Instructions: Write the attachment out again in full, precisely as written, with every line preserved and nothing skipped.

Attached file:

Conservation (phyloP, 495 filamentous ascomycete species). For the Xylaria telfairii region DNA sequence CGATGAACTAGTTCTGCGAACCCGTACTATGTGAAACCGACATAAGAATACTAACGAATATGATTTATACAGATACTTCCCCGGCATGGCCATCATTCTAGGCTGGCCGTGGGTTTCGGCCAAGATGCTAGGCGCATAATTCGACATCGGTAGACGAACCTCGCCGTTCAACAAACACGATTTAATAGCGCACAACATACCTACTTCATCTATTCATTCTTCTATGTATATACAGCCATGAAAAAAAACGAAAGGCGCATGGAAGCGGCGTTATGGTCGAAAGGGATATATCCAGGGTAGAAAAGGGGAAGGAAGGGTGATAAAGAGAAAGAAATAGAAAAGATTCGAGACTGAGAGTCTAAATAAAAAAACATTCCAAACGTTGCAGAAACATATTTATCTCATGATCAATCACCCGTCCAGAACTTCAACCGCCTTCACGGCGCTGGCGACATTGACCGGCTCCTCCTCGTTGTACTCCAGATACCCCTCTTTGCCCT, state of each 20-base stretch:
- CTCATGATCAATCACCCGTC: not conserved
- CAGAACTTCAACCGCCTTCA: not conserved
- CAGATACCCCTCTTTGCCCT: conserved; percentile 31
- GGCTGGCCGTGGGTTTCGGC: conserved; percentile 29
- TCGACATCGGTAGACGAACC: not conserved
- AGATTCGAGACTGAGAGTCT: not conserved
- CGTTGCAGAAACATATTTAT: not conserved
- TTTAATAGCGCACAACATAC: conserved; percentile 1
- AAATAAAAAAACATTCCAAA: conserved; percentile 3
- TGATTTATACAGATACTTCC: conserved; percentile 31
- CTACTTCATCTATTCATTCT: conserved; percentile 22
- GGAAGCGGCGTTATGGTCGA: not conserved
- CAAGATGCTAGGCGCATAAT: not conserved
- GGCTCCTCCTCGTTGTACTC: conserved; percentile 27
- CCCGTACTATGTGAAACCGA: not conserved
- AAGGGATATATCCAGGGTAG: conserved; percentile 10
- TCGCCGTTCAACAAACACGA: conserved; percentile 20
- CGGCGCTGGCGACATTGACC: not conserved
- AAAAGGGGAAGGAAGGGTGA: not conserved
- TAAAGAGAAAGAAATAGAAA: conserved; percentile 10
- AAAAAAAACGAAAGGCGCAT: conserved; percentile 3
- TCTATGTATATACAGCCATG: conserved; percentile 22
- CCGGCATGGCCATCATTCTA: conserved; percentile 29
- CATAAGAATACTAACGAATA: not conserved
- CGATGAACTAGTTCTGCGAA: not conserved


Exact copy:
Conservation (phyloP, 495 filamentous ascomycete species). For the Xylaria telfairii region DNA sequence CGATGAACTAGTTCTGCGAACCCGTACTATGTGAAACCGACATAAGAATACTAACGAATATGATTTATACAGATACTTCCCCGGCATGGCCATCATTCTAGGCTGGCCGTGGGTTTCGGCCAAGATGCTAGGCGCATAATTCGACATCGGTAGACGAACCTCGCCGTTCAACAAACACGATTTAATAGCGCACAACATACCTACTTCATCTATTCATTCTTCTATGTATATACAGCCATGAAAAAAAACGAAAGGCGCATGGAAGCGGCGTTATGGTCGAAAGGGATATATCCAGGGTAGAAAAGGGGAAGGAAGGGTGATAAAGAGAAAGAAATAGAAAAGATTCGAGACTGAGAGTCTAAATAAAAAAACATTCCAAACGTTGCAGAAACATATTTATCTCATGATCAATCACCCGTCCAGAACTTCAACCGCCTTCACGGCGCTGGCGACATTGACCGGCTCCTCCTCGTTGTACTCCAGATACCCCTCTTTGCCCT, state of each 20-base stretch:
- CTCATGATCAATCACCCGTC: not conserved
- CAGAACTTCAACCGCCTTCA: not conserved
- CAGATACCCCTCTTTGCCCT: conserved; percentile 31
- GGCTGGCCGTGGGTTTCGGC: conserved; percentile 29
- TCGACATCGGTAGACGAACC: not conserved
- AGATTCGAGACTGAGAGTCT: not conserved
- CGTTGCAGAAACATATTTAT: not conserved
- TTTAATAGCGCACAACATAC: conserved; percentile 1
- AAATAAAAAAACATTCCAAA: conserved; percentile 3
- TGATTTATACAGATACTTCC: conserved; percentile 31
- CTACTTCATCTATTCATTCT: conserved; percentile 22
- GGAAGCGGCGTTATGGTCGA: not conserved
- CAAGATGCTAGGCGCATAAT: not conserved
- GGCTCCTCCTCGTTGTACTC: conserved; percentile 27
- CCCGTACTATGTGAAACCGA: not conserved
- AAGGGATATATCCAGGGTAG: conserved; percentile 10
- TCGCCGTTCAACAAACACGA: conserved; percentile 20
- CGGCGCTGGCGACATTGACC: not conserved
- AAAAGGGGAAGGAAGGGTGA: not conserved
- TAAAGAGAAAGAAATAGAAA: conserved; percentile 10
- AAAAAAAACGAAAGGCGCAT: conserved; percentile 3
- TCTATGTATATACAGCCATG: conserved; percentile 22
- CCGGCATGGCCATCATTCTA: conserved; percentile 29
- CATAAGAATACTAACGAATA: not conserved
- CGATGAACTAGTTCTGCGAA: not conserved